AfterDawn: Tech news

Vouchers for DTV converter boxes now available from the U.S. government

Written by Rich Fiscus (Google+) @ 03 Jan 2008 17:41 User comments (22)

Vouchers for DTV converter boxes now available from the U.S. government On Tuesday the first vouchers for converter boxes that make it possible for owners of analog TVs to watch Digital TV (DTV) became available from the U.S. government. The vouchers are intended for people who watch Over The Air (OTA) broadcasts. There's a limit of two vouchers per household.
The vouchers are good for up to $40 towards the purchase of a converter box, which aren't necessary for anyone watching either cable or satellite television. The boxes are expected to retail for between $50 and $70.

Of the available vouchers, the first 22 million are available both to U.S. residents who only receive OTA broadcasts and those who have cable or satellite service, but also receive OTA broadcasts on at least on analog TV in their household. The other 11.5 million are reserved for households where only OTA broadcasts are being viewed. Households with cable or satellite service are Limited to just a single voucher.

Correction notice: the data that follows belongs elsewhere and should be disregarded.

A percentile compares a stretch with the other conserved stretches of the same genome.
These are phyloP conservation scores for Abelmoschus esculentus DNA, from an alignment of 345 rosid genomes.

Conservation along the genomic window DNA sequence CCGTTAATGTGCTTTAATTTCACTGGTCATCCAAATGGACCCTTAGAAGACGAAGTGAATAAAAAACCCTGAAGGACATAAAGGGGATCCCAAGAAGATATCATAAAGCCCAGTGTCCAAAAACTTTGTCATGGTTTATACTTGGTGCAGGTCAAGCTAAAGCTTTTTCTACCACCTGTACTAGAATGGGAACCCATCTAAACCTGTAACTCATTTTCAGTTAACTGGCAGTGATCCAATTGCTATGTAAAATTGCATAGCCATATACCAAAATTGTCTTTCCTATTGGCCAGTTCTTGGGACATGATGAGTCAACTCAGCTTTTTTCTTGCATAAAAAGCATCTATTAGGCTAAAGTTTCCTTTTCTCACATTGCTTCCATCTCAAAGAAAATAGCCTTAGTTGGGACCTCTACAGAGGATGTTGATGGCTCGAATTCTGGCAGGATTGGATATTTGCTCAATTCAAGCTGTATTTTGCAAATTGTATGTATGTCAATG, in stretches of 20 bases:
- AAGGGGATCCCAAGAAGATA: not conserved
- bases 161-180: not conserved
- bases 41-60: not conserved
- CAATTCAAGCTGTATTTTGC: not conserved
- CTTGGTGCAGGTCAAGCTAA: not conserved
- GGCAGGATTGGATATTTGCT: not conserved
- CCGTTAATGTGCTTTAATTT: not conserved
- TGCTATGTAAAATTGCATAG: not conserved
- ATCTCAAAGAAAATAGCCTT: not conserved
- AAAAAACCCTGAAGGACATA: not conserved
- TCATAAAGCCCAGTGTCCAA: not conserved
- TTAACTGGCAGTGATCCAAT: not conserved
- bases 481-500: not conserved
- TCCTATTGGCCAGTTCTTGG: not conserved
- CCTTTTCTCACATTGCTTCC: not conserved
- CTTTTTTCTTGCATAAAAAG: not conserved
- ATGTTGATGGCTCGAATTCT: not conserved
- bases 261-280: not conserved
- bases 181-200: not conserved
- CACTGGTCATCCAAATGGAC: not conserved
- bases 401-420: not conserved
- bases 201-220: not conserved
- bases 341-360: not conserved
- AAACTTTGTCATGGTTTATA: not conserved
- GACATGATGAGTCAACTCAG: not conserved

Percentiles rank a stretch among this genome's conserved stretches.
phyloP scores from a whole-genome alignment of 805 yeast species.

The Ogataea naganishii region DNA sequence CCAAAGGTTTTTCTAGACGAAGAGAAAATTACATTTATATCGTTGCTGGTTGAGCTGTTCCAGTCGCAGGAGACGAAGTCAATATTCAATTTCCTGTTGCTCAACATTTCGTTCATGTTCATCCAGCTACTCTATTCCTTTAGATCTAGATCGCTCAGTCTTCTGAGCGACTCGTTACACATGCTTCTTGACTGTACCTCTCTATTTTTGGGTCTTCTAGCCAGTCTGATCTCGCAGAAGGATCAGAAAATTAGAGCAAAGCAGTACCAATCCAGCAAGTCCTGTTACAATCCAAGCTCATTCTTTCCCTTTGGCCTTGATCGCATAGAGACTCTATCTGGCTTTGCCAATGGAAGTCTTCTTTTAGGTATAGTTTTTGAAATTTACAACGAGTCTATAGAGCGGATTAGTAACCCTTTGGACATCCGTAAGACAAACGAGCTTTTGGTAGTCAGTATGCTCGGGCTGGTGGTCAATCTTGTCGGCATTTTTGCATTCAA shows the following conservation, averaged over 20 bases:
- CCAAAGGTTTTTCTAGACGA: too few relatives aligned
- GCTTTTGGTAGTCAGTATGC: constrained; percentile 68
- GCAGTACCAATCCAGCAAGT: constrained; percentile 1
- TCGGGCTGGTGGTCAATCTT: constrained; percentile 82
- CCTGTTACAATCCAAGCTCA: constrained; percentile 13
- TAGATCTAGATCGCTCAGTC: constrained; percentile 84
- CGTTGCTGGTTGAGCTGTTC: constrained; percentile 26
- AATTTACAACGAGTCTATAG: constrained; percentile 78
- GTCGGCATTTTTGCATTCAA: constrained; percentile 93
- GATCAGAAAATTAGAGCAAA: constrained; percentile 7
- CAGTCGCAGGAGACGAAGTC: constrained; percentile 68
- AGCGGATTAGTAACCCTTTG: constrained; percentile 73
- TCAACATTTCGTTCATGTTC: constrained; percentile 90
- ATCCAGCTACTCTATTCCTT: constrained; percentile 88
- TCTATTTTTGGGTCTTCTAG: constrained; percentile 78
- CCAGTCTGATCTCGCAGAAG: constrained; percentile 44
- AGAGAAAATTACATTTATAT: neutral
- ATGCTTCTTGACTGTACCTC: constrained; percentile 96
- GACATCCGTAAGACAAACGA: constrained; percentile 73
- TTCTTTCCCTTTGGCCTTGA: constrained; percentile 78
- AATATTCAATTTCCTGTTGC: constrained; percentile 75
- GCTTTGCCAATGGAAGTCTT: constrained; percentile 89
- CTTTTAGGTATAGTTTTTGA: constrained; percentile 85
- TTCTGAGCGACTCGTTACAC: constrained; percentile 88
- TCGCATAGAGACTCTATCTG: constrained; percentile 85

Based on numbers from the Nielsen Company there are 14.3 million households in the U.S. who currently don't subscribe to any pay TV service.

To apply for the vouchers you can either visit the program's website or call 1-888-388-2009.

Source: The Washington Post

More news

Previous Next

Related news

 

22 user comments

14.1.2008 7:46

so the voucher is for $40, but the boxes run between $50-$70? I thought it was supposed to be free.

24.1.2008 11:27

Did you actually trust/believe what the Government told you?

Anyway, if don't want the discount or don't need a voucher - don't get one.

34.1.2008 12:01

how do i know if my tv is analog

44.1.2008 12:27

Best way is to check your inputs. If they are RCA or coax, you are probably analog.

54.1.2008 12:29

Finally we are hearing of a price that these things are going to cost before the use of the vouchers. Atleast those that need to use these are still paying less than half or more of the original cost.

I would have been pissed if they would have priced them so high that the use of the vouchers wouldn't have done any good.

64.1.2008 12:39

Oh Poop. :-(

Nothing like a freebie discount coupon that I can't take advantage of.

Since I live in Canada, I guess I don't qualify for the US-Gov'mint coupon. I hope the boys here in Ottawa (Canadian Gov'mint) will come up with a similar offer - not that it matters because I'm going to get one of these boxes anyway. Just a little over a year now, and analogue OTA broadcasts will be a thing of the past.

Here in Canada, I believe the Government is going to auction-off the broadcast space (bandwidth) that the analogue signals now use, to the highest bidder.